If one had to categorize all things Neapolitan Mastiff from “A” to “Z,” that first letter would stand for “allevatore,” which means, quite simply, breeder.
And “Z” would be for “zaccaro.”
The cane zaccaro was a style of Neapolitan Mastiff prevalent in the mid-20th Century in which deep strengths were matched by equally tenacious faults. These leonine dogs had the incredible bone and mass so important in the breed, along with impressive heads and huge feet. But those ever-so-typey virtues came at a price: The zaccari often had short, sometimes bowed upper arms and excessive length of body, resulting in weak toplines and high rears.
Zaccaro was also a real person, a Mastino breeder outside of Naples whose given name was Gennaro Giacco. Coming from a family of farmers, he grew up with Neapolitan Mastiffs, and gave over the final years of his life to breeding them. He lived alone with his dogs in a modest apartment, the bitches reportedly chained to hooks in the walls of the largest room, the sole male permitted to wander the house and accompany Zaccaro everywhere.
A typical example of a zaccaro: Boss della Grotta Azzurra, 1978. Source: Molosser Magazin/photo courtesy Christofer Habig
Though Zaccaro survived on a modest pension, he was loathe to sell any of his puppies, or permit his male to be used at stud. Like many Italian breeders of the day, he jealously safeguarded his hard-earned genetics; he could never be sure that a bitch owner wasn’t hiding away the best puppy of the bunch to keep from him claiming it for a stud fee. Still, a few fortunate friends did get to use Zaccaro’s dogs, which were, by dint of their isolation, intensely linebred.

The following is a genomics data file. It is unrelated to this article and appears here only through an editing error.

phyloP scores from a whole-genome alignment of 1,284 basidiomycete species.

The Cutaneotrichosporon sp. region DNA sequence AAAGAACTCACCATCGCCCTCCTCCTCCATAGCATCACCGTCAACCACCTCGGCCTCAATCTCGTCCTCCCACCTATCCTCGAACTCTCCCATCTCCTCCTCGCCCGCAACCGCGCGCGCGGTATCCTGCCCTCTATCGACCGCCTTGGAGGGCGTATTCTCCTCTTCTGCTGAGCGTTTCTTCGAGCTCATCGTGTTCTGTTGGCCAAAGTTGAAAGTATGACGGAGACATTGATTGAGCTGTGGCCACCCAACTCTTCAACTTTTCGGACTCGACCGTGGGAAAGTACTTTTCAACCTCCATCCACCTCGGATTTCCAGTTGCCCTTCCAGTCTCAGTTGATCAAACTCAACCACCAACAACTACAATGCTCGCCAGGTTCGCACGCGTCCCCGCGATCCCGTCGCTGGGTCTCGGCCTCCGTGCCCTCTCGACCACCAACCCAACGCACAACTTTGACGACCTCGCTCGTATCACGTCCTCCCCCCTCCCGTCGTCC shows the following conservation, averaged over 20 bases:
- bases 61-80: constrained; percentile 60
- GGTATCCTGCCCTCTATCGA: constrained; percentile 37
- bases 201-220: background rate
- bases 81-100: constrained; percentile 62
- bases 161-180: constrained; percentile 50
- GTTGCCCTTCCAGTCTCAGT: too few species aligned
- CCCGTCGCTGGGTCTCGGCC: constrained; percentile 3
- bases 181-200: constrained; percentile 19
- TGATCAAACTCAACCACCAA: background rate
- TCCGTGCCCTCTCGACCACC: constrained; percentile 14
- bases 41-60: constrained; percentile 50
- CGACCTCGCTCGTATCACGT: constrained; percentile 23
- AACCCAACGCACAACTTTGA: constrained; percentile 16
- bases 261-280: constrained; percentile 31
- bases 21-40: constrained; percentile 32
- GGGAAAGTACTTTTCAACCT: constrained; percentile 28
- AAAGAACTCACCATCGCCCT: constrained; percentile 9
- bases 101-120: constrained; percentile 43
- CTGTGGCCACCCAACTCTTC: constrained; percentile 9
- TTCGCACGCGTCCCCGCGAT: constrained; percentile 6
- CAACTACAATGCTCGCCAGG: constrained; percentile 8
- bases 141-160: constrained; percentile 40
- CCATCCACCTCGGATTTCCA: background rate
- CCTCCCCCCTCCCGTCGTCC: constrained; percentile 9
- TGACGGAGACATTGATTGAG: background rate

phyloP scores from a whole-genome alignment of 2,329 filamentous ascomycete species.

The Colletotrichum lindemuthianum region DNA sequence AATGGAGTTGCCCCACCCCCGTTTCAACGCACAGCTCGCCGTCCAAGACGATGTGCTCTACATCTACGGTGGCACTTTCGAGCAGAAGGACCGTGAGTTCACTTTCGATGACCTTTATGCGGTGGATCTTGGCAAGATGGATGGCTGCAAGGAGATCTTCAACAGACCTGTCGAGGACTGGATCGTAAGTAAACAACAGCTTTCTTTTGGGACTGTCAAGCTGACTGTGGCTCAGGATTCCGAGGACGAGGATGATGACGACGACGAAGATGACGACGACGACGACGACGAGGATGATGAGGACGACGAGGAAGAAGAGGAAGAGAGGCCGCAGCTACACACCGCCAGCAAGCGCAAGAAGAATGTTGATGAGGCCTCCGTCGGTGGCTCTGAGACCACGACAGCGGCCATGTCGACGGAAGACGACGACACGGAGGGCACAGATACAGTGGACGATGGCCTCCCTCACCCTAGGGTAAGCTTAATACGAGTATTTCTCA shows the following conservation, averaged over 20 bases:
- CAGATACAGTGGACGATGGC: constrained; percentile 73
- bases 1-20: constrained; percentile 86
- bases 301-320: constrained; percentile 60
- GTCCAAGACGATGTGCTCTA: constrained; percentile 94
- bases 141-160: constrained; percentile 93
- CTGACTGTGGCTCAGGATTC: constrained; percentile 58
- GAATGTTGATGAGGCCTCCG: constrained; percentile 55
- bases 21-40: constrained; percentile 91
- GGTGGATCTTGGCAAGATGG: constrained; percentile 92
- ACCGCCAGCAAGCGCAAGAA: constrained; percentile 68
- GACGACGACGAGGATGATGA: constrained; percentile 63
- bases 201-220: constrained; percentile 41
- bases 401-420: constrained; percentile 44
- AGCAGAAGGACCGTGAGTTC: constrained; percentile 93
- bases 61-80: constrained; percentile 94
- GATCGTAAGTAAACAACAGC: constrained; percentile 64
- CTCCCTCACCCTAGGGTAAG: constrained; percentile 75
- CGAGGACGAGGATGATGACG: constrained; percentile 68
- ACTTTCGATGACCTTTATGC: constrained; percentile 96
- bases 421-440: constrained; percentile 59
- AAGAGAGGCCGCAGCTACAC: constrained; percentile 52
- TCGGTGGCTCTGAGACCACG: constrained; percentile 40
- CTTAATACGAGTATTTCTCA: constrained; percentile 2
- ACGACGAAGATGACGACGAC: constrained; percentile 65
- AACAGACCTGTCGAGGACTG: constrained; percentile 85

In the 1970s and on, when bred to sounder but plainer examples of the breed that were higher up on leg, such as the Ponzano dogs of Mario Querci
, the zaccari
contributed exquisite type, giving breeders the best of both worlds.
Some Italian breeders talk about a return to breeding the zaccaro type, theorizing that this more “ancient” style can help rein in the hyperbole that began creeping into the breed in the 1990s: If some is skin is good, more is better. Though they were imposing in their size and mass, the zaccari did not have an excess of wrinkle, which has become the runaway train of Neo breed type the world over.
Even if the zaccari bloodlines have been diffused over the decades, the principle remains the same: That a tightly linebred family of dogs carrying certain important virtues of type can help a breed find its way, even if they themselves are not the final destination.